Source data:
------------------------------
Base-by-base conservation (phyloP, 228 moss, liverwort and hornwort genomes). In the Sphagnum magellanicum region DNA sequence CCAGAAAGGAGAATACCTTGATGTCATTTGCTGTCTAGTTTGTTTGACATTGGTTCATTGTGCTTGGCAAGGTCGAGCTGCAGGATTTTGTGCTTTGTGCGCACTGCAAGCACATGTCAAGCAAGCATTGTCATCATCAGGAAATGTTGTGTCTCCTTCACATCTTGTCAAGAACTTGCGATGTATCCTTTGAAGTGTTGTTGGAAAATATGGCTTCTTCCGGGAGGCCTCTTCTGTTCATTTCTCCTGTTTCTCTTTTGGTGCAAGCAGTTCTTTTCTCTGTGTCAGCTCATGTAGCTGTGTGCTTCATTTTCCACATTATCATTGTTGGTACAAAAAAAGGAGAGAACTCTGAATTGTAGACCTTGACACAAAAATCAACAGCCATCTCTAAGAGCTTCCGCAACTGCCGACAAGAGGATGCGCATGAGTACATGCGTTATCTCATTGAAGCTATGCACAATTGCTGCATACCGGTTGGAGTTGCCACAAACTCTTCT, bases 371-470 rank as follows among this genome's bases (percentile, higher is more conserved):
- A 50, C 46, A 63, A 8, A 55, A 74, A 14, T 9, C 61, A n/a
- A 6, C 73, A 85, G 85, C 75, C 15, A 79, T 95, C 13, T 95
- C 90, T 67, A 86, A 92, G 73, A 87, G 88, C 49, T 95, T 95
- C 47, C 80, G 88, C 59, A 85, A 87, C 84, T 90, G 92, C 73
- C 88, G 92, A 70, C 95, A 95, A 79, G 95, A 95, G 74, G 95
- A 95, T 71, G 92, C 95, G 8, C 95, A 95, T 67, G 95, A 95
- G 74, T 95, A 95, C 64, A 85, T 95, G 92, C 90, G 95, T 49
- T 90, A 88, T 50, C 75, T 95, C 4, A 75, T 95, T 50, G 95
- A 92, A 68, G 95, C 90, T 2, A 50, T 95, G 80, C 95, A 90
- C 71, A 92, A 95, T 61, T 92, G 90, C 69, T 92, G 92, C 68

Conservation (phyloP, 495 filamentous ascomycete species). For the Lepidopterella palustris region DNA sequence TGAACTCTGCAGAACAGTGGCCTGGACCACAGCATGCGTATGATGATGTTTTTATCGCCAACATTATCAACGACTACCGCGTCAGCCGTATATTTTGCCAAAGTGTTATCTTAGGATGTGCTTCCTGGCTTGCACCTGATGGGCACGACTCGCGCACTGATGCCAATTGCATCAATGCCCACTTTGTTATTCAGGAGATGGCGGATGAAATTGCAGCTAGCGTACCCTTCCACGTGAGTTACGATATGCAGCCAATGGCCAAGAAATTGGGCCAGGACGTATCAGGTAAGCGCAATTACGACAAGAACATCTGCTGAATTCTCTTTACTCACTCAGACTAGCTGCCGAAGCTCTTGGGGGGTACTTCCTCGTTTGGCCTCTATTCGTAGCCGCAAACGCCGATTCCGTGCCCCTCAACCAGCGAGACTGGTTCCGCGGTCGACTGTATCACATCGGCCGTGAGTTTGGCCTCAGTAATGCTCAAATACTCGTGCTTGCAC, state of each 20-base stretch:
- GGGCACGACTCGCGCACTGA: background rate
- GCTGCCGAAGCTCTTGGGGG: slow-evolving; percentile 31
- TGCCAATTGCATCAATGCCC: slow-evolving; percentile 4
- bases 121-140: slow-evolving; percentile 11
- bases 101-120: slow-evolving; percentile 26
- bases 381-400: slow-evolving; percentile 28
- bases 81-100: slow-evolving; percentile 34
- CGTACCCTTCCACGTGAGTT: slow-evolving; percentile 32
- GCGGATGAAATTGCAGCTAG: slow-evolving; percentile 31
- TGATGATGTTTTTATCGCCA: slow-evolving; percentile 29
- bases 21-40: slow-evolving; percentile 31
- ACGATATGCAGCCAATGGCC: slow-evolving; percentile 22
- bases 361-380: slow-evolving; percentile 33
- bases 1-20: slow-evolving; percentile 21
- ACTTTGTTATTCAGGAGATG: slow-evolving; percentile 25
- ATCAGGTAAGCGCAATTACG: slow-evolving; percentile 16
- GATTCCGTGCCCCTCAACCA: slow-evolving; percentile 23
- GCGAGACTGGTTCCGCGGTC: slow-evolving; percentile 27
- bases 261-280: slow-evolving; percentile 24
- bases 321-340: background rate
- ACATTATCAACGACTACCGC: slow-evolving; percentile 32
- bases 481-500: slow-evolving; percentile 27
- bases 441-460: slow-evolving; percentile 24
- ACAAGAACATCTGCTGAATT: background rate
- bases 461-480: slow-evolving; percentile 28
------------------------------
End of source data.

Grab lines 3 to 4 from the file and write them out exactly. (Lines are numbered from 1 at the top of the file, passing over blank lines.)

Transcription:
- A 6, C 73, A 85, G 85, C 75, C 15, A 79, T 95, C 13, T 95
- C 90, T 67, A 86, A 92, G 73, A 87, G 88, C 49, T 95, T 95